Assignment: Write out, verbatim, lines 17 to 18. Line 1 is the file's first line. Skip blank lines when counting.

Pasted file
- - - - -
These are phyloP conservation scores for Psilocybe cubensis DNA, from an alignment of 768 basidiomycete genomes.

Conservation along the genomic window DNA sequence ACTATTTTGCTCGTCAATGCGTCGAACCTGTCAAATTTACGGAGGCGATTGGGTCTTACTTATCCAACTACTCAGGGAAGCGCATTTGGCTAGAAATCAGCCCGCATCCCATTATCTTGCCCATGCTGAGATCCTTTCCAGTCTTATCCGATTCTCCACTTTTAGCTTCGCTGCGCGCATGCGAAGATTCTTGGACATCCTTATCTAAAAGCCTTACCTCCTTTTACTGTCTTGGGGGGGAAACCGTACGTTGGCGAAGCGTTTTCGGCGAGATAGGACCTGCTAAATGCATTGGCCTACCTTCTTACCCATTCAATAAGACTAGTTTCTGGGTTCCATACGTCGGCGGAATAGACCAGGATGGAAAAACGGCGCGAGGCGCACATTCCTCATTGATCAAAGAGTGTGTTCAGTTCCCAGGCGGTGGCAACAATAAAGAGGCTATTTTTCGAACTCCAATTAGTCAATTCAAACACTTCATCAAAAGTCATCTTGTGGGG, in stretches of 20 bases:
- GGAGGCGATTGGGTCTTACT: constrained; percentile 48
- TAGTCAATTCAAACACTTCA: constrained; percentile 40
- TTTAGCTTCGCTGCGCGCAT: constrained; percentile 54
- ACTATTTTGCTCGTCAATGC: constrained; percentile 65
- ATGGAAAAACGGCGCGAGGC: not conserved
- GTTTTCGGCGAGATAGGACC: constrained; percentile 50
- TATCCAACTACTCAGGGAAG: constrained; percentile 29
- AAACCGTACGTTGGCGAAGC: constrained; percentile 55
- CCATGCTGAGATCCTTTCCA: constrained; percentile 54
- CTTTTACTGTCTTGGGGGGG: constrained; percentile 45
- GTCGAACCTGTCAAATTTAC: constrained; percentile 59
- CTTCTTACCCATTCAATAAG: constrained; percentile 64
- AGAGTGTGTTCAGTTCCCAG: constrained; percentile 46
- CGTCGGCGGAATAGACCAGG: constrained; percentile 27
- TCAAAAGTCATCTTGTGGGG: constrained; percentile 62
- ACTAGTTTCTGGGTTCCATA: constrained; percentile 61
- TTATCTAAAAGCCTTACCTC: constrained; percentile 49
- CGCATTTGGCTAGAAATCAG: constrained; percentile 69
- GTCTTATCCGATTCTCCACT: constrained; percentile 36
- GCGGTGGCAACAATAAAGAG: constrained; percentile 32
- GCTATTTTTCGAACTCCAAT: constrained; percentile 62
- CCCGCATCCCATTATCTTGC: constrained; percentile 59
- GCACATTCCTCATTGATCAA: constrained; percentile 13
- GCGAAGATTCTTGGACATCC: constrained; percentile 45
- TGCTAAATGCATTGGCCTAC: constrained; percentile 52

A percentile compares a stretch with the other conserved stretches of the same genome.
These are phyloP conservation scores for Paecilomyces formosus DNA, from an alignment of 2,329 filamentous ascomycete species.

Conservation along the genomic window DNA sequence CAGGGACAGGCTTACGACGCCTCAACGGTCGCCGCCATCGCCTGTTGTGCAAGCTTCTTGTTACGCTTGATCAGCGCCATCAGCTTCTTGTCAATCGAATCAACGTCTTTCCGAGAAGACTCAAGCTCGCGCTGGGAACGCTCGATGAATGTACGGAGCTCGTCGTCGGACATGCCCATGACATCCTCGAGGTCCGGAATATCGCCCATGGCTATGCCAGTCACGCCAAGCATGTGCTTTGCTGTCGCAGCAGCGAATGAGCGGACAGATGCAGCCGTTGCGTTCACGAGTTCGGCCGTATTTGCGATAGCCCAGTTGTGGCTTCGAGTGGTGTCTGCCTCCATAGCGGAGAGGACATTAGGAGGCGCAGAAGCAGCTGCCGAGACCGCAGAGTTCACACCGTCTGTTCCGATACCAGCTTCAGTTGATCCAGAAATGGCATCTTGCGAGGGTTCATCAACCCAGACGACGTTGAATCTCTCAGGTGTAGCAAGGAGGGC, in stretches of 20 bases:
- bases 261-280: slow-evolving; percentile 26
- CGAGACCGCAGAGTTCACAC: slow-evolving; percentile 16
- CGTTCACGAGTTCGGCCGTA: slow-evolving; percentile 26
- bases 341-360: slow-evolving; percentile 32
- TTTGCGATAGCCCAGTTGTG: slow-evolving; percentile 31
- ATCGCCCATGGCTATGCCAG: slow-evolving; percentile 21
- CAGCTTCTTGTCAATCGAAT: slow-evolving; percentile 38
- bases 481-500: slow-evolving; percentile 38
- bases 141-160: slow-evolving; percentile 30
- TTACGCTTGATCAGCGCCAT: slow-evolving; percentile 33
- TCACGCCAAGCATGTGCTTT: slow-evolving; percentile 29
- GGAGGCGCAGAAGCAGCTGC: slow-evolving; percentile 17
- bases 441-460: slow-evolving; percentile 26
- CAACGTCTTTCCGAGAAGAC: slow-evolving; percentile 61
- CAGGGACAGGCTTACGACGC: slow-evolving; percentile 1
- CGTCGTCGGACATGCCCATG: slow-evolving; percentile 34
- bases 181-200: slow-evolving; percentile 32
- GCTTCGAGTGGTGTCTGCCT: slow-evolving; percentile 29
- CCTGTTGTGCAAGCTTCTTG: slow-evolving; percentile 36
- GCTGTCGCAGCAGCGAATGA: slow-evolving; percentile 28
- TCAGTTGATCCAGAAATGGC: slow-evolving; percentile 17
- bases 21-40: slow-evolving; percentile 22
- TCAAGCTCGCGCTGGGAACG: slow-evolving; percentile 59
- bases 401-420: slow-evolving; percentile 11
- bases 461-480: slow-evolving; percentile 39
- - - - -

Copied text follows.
- TCAAAAGTCATCTTGTGGGG: constrained; percentile 62
- ACTAGTTTCTGGGTTCCATA: constrained; percentile 61